Sunday, September 25, 2005

sci-fi and civil rights.

Been having some trouble getting into anything lately. Keep starting books and gradually losing interest. I got a copy of Venus on the Half-Shell by Kilgore Trout, assuming it was a long lost Vonnegut joke, but found out that it was actually by Phillip Jose Farmer. I was a little disappointed when I heard this, but thought it was still a cool tribute, was glad someone actually published a Kilgore trout novel. Come to find out that it just sucks (in my humble opinion), I couldn't make it past the first few pages, it was kind of painful to read. Not the clever writing you would expect from Trout. I think if you're gonna do it, you should at least try to make it sound like the excerpts in Vonnegut books. It uses the paragraph that was in God Bless You Mr Rosewater (which I reread while traveling and man is it depressing), but that's about all. I guess I'm just saying it should sound like Vonnegut. I was going to keep it just because it's an old mass market that says Kilgore Trout on it and has a picture even, but now I'm not so sure.
The best book I've read lately is King, Malcom, Baldwin, a book of interviews by Kenneth B. Clark. It's from live television interviews from 1963 with Martin Luther King, Malcom X, and James Baldwin. Makes it very apparent how intelligent and commanding MLK and Malcom X were. The interview with Malcom X is just awesome, really powerful. Even though I like King's philosphy more than Malcom's, Malcom is just so convincing that it's easy to see why so many would get behind him. A hyperintellectual, very sure of what he believes, would be really hard to argue with. Clark gets fed up with him by the end, says "I'd like to talk to you some other time if you would tell me a little about what you think the future of the Negro in America is other than separation." The interview with James Baldwin was off the hook, emotional, all over the place. It got me to start reading Go Tell It On The Mountain, which I was really into at first, amazing writing that completely carried the book. I think I've given up in it for now, though, lost my interest at some point. Want to give some other Baldwin a try sometime, he's obviously an interesting guy, very smart, very troubled, seemed to have been torn in differnt directions his whole life.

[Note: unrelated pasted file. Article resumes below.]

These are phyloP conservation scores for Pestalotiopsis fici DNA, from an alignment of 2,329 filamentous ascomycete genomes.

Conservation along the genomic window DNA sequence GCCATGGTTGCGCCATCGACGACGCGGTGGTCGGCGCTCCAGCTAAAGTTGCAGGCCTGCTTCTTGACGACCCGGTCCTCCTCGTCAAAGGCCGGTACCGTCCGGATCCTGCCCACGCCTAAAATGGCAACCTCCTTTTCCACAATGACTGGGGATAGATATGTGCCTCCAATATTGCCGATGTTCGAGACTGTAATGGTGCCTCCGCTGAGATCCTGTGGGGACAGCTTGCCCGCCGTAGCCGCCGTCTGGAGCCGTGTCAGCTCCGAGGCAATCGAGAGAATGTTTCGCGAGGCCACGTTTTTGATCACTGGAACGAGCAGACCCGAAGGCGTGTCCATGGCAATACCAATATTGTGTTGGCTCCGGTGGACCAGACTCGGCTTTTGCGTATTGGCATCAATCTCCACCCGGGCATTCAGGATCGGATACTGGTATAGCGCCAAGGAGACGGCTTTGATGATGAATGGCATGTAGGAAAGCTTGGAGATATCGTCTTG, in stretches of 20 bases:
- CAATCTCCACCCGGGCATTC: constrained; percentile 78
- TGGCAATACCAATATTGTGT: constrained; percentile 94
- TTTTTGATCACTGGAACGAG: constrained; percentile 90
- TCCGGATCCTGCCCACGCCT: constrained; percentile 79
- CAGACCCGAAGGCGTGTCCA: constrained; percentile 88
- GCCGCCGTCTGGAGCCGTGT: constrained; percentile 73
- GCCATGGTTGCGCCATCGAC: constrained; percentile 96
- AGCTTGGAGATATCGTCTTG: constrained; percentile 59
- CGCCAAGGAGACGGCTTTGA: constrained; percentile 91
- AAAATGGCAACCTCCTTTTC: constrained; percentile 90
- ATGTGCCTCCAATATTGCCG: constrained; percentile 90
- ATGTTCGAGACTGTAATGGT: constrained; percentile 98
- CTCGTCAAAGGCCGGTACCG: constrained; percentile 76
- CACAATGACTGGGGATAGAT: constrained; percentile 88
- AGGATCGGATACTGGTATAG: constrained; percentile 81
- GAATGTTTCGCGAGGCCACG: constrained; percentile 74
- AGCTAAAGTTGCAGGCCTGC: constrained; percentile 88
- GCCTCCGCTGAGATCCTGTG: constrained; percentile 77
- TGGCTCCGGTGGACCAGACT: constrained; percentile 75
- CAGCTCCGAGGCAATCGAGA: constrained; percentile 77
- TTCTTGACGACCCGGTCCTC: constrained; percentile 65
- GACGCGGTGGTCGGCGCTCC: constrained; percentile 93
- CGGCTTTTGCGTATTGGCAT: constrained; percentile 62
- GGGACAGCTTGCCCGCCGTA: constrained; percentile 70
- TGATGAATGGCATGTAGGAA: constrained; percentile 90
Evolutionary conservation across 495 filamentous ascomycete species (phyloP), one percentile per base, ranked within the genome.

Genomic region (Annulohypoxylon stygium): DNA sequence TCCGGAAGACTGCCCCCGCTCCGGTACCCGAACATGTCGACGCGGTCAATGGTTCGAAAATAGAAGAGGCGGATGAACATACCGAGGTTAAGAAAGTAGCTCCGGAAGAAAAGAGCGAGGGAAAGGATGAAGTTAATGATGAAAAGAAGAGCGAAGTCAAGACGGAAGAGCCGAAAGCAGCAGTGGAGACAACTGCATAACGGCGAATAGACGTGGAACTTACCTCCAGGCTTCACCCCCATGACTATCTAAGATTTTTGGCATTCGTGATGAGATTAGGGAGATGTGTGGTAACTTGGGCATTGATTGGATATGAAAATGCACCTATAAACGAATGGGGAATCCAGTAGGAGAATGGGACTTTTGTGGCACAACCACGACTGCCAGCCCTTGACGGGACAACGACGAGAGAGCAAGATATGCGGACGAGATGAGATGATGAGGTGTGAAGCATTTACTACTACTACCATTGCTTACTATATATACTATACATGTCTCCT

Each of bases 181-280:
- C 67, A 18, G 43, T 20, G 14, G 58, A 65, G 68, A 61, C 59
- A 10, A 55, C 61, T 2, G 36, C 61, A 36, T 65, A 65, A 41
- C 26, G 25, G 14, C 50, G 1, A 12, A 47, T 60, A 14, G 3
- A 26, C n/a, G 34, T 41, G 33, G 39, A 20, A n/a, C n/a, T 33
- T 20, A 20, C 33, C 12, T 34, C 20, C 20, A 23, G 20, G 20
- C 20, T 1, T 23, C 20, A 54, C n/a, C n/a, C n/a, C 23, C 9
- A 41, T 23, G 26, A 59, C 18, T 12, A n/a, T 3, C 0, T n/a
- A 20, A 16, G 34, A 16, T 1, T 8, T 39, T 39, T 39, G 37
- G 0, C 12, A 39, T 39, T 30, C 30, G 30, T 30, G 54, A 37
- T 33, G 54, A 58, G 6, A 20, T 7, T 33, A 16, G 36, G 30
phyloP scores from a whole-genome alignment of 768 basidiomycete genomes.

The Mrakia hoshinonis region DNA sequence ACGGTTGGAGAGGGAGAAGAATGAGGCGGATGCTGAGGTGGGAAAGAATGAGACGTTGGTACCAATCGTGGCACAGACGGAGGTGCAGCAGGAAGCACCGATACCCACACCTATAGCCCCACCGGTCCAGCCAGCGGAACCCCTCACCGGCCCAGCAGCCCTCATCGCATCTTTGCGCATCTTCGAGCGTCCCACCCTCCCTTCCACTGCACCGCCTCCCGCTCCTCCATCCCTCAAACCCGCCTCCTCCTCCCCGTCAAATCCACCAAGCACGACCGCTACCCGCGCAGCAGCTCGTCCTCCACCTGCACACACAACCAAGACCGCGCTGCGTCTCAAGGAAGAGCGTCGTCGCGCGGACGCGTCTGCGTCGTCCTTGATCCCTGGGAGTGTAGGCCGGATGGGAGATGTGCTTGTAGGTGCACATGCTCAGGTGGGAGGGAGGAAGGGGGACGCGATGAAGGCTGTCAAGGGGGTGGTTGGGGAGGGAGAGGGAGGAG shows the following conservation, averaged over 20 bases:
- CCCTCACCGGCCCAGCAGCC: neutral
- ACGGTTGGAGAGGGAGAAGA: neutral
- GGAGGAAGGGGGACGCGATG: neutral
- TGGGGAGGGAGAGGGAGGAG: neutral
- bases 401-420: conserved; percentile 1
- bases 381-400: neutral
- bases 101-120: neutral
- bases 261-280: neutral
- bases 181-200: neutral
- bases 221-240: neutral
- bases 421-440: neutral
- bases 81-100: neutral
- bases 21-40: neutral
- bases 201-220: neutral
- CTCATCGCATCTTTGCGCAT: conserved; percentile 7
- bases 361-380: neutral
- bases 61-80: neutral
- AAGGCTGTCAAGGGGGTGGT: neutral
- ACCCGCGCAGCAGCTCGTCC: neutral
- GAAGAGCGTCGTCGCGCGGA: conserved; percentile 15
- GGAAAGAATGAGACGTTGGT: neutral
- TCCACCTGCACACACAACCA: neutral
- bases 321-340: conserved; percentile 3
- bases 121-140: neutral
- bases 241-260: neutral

"I'm terrified at the moral apathy, the death of heart, which is happening in my coutry. These people have deluded themselves for so long that they really don't think I'm human. I base this on their conduct, not on what they say, and this means that they have become in themselves moral monsters. It's a terrible indictment. I mean every word I say." -James Baldwin

2 Comments:

Blogger duck said...

I've been kinda the same about getting in to stuff lately. Got a book by John Steinbeck's son Thomas which I thought was a novel but turned out to be a collection of short stories based on tales he heard as a kid in Salinas with his dad and all. First couple moved kind of slow and were a little distant, just couldn't connect really, but one i just started seems alright.
That King, Malcom, Baldwin sounds rad. I'm taking a African AMerican History class right now and totally looking foward to getting to malcom and all, since I missed out on that somewhere. Public School?

12:35 AM  
Blogger Josh said...

My friend Craig pointed out after reading this that Kilgore Trout was supposed to be a bad sc-fi writer, which is a good point.

12:48 AM  

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